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Though Shall Not Judge

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September 2007
Though Shall Not Judge

(Or pass half-baked laws against illegal immigrants)

Ram Chandra* works 14 hours a day, 7 days a week, as a cook at a popular Indian restaurant, and hasn't been home to see his family in India in 6 years. Yet he does this all with a smile on his face, as he explains that "My children go to good schools; my wife has everything she needs to give them a good life. My sacrifice seems nothing in the face of that." Ram is the face of illegal immigrants, a population that is being increasingly demonized by politicos and pundits.

Many of us legal citizens and residents feel that Ram, and millions like him, are the only villains in a broken immigration system of the country. We feel that we can pass judgment on those who are in the country illegally. What we fail to consider is that it is we, the legal citizens and residents, as well as the Establishment in the form of Congress and other law enforcement agencies who are at least as much responsible for the illegals as they themselves are. Collectively, we established a social equivalent of the legal concept of "precedent." We have not only condoned but have implicitly welcomed over 12 million immigrants over a couple decades—so that we could enjoy the fruits of their labor; so much so that our economy is precariously and significantly dependent on their cheap labor. Having looked the other way while this phenomenon gradually mushroomed, we have, over the years, established a social precedent allowing the illegals to live and work amidst us. If we now want to crack upon the guilty, we need to look at ourselves in the mirror as partners in this national crime.

Moreover, we have now weaved this group inextricably into the economic fiber of the country, and trying to "nab" them or their employers at the grassroots level, without a systematically sound solution, could prove to be our economic doom. Every day, U.S. residents enjoy the fruits of the labor of undocumented workers: their efforts and willingness to take on jobs involving hard labor keep down the cost of our groceries, the houses we build, the restaurants we attend, and many other products and services we consume. This is a reality that many in Congress acknowledged, when they began pursuing a legalization program for these workers. However, other governmental departments have stepped up their efforts to put an end to that group of workers.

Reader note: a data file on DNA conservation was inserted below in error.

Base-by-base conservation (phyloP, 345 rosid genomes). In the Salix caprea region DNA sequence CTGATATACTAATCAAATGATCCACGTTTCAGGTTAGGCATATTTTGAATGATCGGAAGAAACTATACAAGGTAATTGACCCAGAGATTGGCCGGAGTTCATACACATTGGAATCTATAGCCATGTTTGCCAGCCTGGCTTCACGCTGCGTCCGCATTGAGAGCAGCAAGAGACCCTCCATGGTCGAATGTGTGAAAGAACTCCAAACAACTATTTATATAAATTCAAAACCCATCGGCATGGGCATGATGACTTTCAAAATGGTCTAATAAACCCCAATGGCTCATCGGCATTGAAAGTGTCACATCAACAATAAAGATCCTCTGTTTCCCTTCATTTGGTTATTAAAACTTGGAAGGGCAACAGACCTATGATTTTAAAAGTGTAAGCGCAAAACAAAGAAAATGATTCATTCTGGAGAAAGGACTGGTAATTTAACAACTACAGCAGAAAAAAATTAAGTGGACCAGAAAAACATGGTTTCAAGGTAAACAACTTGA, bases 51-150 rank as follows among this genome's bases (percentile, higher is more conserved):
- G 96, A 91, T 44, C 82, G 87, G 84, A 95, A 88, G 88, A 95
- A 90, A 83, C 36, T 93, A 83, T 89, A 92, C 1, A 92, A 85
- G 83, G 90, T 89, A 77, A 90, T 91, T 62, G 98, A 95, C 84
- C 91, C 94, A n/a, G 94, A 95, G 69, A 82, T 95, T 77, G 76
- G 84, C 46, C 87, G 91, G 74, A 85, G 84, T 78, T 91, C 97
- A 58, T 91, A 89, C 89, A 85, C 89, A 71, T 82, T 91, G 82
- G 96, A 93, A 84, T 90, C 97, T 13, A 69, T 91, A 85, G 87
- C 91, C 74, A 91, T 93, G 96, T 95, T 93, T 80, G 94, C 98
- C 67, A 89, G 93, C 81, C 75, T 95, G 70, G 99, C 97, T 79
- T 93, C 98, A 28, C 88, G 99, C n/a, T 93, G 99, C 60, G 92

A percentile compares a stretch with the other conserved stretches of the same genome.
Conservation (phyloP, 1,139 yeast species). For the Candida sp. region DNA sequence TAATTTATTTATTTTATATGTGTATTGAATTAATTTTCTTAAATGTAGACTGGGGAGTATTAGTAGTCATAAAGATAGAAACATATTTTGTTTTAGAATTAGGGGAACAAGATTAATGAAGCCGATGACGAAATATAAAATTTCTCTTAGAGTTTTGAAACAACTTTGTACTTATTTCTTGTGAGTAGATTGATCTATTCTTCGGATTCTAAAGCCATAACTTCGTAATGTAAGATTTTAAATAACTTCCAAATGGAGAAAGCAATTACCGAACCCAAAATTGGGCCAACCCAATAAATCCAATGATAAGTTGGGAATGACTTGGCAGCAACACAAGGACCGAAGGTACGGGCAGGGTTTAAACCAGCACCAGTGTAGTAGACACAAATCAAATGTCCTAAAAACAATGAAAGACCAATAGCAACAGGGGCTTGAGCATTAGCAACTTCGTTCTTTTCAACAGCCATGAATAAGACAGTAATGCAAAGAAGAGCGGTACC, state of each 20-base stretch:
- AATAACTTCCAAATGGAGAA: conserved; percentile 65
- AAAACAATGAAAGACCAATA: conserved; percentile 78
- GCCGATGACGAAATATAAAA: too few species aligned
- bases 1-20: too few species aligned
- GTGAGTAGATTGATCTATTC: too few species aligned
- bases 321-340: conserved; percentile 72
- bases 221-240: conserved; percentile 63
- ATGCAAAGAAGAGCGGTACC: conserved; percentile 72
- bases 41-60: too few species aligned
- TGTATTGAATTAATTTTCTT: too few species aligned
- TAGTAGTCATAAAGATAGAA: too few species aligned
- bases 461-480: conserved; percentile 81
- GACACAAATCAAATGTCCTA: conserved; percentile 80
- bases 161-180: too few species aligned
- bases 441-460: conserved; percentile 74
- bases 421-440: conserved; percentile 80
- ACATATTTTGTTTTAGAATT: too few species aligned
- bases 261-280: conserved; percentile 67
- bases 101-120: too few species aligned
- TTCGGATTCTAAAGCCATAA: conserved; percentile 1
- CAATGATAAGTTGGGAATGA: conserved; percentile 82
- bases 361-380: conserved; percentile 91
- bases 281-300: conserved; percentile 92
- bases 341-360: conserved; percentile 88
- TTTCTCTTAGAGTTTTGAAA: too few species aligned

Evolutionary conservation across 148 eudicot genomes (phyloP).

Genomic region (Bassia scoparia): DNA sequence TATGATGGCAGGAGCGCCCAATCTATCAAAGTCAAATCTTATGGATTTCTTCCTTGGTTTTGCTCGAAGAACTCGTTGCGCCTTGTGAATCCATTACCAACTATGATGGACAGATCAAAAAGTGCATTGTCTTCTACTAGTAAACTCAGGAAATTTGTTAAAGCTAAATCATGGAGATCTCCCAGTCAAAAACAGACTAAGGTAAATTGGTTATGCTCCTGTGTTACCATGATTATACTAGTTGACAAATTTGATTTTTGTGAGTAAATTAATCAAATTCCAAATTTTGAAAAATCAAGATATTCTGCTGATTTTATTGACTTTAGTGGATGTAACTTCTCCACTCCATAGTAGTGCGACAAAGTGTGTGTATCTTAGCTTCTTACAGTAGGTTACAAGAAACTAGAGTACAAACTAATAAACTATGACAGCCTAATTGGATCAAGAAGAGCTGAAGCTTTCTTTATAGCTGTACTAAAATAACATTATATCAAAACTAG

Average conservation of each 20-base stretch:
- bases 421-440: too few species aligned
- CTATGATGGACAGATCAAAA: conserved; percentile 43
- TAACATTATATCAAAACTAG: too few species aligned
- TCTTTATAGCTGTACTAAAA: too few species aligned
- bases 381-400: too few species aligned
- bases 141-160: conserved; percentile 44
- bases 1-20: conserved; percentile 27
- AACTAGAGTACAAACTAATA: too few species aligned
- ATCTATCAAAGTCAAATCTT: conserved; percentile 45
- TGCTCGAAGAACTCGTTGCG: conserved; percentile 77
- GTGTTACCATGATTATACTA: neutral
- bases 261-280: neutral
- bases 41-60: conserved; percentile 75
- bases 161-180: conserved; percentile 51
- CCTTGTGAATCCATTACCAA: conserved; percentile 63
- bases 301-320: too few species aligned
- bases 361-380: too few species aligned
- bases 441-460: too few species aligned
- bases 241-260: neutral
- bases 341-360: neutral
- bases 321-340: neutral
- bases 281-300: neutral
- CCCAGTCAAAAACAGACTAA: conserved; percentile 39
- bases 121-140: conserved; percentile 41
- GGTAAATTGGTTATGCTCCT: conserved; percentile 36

Immigration and Customs Enforcement (ICE) issued a regulation in August related to hiring undocumented workers. The regulation includes "safe-harbor" timeframes for employers to verify information of an employee's work eligibility. This regulation is particularly important in light of increased ICE workplace raids. This is also seen as another step towards frightening employers and undocumented workers, despite the consequences to our economy and society.

An employer is subject to various penalties if s/he knows that an employee does not have work authorization. The rule includes "safe harbor" procedures that employers should follow in order to avoid liability. The new procedures include timeframes considered by ICE to be reasonable for an employer to use in order to verify the information received from the SSA or the DHS. If work authorization questions are not resolved within 90 days, the employer has to complete a new I-9 form and then may have to choose between terminating the employee and risking the consequences. There is no safe harbor available for an employer whose employee has been sponsored for labor certification or an immigration petition, if the employee does not have legal status.

The impact on immigrant-dependent industries such as construction and agriculture—whose workforce is at least two-thirds illegal—will be "devastating," predicted Craig Regelbrugge, director for the American Nursery and Landscape Association.

"There's no replacement workforce," he said. "This will give people a set of bad choices: either they terminate their workers, or they take a deep breath and duck and hope the law doesn't catch up with them. Or, for a lot of people, they're just going to make the decision to get out of the business." And the undocumented workers themselves? Like Ram Chandra, they will be expected to leave the jobs they work at so diligently, victimized by Congress's failure to create a realistic and workable immigration system.

* = Name changed

Subhani and Subhani Law


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